Deborah Sokolowski ‘14
Toni was one of the first people I ever met at Holy Cross, when she kindly helped me–a VERY lost freshman–find my first Latin classroom. I was fortunate enough to see her kindness almost every day in the department, and I especially enjoyed working with Toni to prepare for Classics Day — I say “with” because, even though Toni always had the event planned down to the last detail, she always took the time to explain schedules to us, which she had carefully planned out well in advance so that everything ran smoothly. I especially had fun working the sign in table with her, as many returning teachers and students either knew her as Holy Cross alums, or had come to know her over the years as the “brains behind the whole operation.” Toni’s hard work not only during Classics Day, but daily in the department, made everyone feel welcome and excited to be a part of the Classics community!
Lee Fratantuono ‘95
Toni Methe for years now has been the heart and soul of Holy Cross Classics. Who can forget her wisdom, humor, kindness and generous help? She guided so many student workers, majors, and friends of the Classics Department through so much. She was a master of organizing the many and varied activities of the department, not least with her meticulously crafted flyers and posters…a vintage collection of which I fondly keep in my own office desk. She served a special, extraordinary role as travel secretary to the late, much missed Ken Happe on his many world travels, helping to share news of his adventures with his friends and colleagues. Toni will never be replaced and always be remembered. Her legacy of service to Holy Cross Classics is well deserved and assured.
William Ziobro ’66 (Professor Emeritus in Classics)
For well over 30 years I had the pleasure to work with Toni on planning many events for the Holy Cross Classics Department – from that of the Bean Scholarship to different Lecture Series. There was no event, or program, however, that Toni made more “her own” than Classics Day. She took complete ownership of the Day, from its early planning every year, to organizing the participation of Holy Cross Classics majors, to all internal contact at the College, and all external contact with so many schools throughout New England. She was the prime reason why Classics Day has grown from about 100 hundred students to 400 or 500 students. In the background of every chariot race, every lunch reservation, every security arrangement – the list goes on and on – Toni was the driving force. Thank you, Toni, for making this day so memorable for all the guests whom you have so cordially welcomed to the Holy Cross campus. Yours has been a job exceptionally well done. Congratulations!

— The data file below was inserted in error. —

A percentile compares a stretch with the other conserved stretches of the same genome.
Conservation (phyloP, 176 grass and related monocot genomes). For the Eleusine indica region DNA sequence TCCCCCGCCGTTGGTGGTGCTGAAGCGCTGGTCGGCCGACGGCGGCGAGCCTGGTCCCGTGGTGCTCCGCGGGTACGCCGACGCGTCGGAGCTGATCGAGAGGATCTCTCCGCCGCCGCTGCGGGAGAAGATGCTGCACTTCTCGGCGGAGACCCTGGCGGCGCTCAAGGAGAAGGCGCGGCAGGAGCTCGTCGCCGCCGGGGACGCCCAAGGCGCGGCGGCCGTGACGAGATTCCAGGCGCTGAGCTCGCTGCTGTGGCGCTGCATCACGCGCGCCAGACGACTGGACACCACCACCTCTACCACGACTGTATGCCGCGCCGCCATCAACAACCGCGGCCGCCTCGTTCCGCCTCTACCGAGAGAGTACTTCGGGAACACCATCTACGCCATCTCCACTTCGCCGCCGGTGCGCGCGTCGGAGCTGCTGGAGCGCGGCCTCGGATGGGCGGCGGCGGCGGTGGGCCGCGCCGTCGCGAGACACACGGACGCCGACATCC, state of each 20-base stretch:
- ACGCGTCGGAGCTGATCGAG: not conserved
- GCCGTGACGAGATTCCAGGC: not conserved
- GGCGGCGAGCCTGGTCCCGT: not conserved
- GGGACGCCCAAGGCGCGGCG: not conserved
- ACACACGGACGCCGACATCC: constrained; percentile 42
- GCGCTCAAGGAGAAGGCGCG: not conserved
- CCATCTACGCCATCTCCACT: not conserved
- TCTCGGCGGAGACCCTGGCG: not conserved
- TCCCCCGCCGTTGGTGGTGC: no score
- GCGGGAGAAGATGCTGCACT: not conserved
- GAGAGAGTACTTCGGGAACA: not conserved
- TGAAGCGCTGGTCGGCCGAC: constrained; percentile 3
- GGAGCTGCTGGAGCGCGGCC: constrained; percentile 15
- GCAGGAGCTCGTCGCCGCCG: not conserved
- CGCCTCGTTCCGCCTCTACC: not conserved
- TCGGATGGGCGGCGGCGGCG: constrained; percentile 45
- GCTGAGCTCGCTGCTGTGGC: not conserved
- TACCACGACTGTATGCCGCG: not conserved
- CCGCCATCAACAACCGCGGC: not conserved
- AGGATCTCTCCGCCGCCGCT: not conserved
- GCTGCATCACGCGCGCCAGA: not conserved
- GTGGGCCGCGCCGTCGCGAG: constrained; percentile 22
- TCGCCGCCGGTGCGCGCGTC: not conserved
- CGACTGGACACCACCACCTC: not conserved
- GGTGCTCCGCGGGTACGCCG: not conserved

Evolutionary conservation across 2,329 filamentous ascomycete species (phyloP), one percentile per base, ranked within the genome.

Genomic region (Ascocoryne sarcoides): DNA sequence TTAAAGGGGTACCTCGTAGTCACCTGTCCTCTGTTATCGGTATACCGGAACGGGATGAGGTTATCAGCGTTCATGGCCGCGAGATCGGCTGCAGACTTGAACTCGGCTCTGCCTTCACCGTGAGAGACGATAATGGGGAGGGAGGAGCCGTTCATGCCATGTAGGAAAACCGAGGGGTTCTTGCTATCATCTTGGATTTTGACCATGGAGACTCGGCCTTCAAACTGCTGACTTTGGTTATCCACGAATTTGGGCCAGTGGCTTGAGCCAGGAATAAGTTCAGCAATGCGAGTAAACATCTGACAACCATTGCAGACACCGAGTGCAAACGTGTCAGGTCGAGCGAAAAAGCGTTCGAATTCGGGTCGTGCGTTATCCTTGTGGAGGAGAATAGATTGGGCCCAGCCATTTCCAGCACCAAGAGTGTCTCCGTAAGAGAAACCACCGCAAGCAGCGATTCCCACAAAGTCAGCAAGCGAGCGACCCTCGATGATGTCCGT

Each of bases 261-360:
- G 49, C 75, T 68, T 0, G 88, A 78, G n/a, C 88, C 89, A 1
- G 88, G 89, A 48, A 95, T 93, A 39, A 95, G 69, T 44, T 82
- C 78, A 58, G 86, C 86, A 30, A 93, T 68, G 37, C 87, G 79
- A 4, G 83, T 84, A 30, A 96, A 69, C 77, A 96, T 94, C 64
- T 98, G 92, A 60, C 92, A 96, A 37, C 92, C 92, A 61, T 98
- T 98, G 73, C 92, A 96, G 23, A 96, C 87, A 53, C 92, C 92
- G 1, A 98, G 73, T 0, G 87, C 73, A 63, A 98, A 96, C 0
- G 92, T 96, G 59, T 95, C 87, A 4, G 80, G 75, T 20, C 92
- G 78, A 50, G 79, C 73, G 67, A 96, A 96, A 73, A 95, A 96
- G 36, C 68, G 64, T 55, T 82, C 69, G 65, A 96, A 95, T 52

On Saturday, February 25, fourteen students from Professor Neel Smith’s “Archaeology and Time” course explored the “Time and Cosmos in Greco-Roman Antiquity” exhibit, curated by the Institute for the Study of the Ancient World, an affiliate of New York University (NYU).
Christine Roughan ’14, a Classics major and physics minor while at the College and currently a Ph.D. candidate at NYU, gave Prof. Smith’s class a private docent tour upon arrival. The exhibit allowed students to connect their previous knowledge of timekeeping methods garnered from the course with practical, technologically advanced possessions from antiquity. Some featured objects in the exhibit included numerous public and portable sundials (a way for the ancients to calculate the passage of time by observing the shadows cast by the sun); the Roman calendar, or fasti, carved in marble; surveying instruments; and other tools for timekeeping.
On the tour Roughan highlighted the importance of astrology and the zodiac symbols that we know in modernity as a way for ancient Greeks and Romans to reflect on time and the universe’s dual partnership that had the power to shape the environment and destiny.